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The One Change Experts Want You To Make To Your Morning Routine

If, like so many of us, you find yourself starting your day by looking at your phone, life coach Claire Michalski warns that doing this negatively sets you up for the rest of the day.

Instead, she recommends ‘low dopamine mornings’.

Speaking an Instagram reel, she said that “how you start your day massively affects how the rest of your day will go” and warns that getting ‘quick fix dopamine hits’ by looking at social media, replying to messages etc, you’ll spend the day looking for dopamine hits in those same places, and, as we know, social media isn’t always good for us.

How to have a low dopamine morning

So, low dopamine mornings, which Michalski says we need to know about “especially if you have ADHD”, are simple but will take a little practice to get used to, especially for those of us who almost have our phones surgically attached to our hands at all times.

First, don’t pick up your phone. Yeah, I know, it’s a muscle memory thing at this point. However, Michalski recommends that when you wake, you do ‘slow dopamine releasing tasks’.

This means that first thing, you get up and go to the bathroom, wash your face, come back and make the bed. Then, get yourself a drink ― though she does advise that coffee isn’t the best choice as that is also a quick dopamine fix ― and challenge yourself to spend the first 30 minutes of your day phone-free.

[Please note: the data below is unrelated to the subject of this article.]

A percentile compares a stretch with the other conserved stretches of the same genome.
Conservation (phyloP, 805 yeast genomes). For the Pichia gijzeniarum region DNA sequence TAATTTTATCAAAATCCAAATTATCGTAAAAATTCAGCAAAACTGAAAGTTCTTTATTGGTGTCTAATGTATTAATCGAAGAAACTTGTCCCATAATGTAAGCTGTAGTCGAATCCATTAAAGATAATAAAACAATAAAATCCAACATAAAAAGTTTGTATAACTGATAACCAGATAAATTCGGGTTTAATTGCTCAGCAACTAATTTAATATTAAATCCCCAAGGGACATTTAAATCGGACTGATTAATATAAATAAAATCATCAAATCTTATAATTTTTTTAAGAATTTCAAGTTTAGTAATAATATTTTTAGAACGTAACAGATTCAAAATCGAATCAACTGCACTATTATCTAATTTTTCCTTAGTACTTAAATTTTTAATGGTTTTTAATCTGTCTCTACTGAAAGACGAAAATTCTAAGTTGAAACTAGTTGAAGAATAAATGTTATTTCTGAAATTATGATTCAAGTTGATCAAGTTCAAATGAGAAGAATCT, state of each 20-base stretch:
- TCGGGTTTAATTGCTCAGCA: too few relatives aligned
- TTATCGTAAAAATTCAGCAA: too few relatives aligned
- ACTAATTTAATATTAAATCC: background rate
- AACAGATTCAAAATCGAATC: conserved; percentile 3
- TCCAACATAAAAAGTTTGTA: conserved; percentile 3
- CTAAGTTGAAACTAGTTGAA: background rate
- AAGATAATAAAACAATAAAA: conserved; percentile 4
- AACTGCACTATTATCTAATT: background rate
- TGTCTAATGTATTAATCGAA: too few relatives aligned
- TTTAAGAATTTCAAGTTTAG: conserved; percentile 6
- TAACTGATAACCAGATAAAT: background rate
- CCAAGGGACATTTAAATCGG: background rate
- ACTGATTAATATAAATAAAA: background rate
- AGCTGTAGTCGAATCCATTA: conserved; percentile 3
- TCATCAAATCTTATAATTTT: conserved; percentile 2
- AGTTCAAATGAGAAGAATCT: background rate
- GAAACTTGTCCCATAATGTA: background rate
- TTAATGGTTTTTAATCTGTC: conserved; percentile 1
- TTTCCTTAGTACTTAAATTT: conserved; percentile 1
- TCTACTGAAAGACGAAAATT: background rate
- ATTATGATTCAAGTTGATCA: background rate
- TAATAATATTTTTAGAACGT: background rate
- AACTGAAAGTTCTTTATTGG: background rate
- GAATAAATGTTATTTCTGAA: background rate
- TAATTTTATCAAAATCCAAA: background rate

Michalski says that over time, you can increase that to an hour and you’ll watch your productivity and focus ‘zoom’.

What are slow dopamine release activities?

According to Cleveland Clinic, some good, simple ways to slowly release dopamine include:

  • Exercise

  • Meditation

  • Yoga

  • Massage

  • Playing with a pet

  • Walking in nature

  • Reading a book

Cleveland Clinic also recommends that if you feel that you struggle to produce dopamine naturally, these supplements might help:

  • Tyrosine. Tyrosine is a natural amino acid and a precursor to dopamine. (Dopamine is made from tyrosine.)

  • L-theanine. L-theanine is another precursor to dopamine.

  • Vitamin D, B5 and B6. These vitamins are needed to make dopamine.

  • Omega-3 essential fatty acids.

  • Magnesium.

Brb, I need to plan better morning habits.

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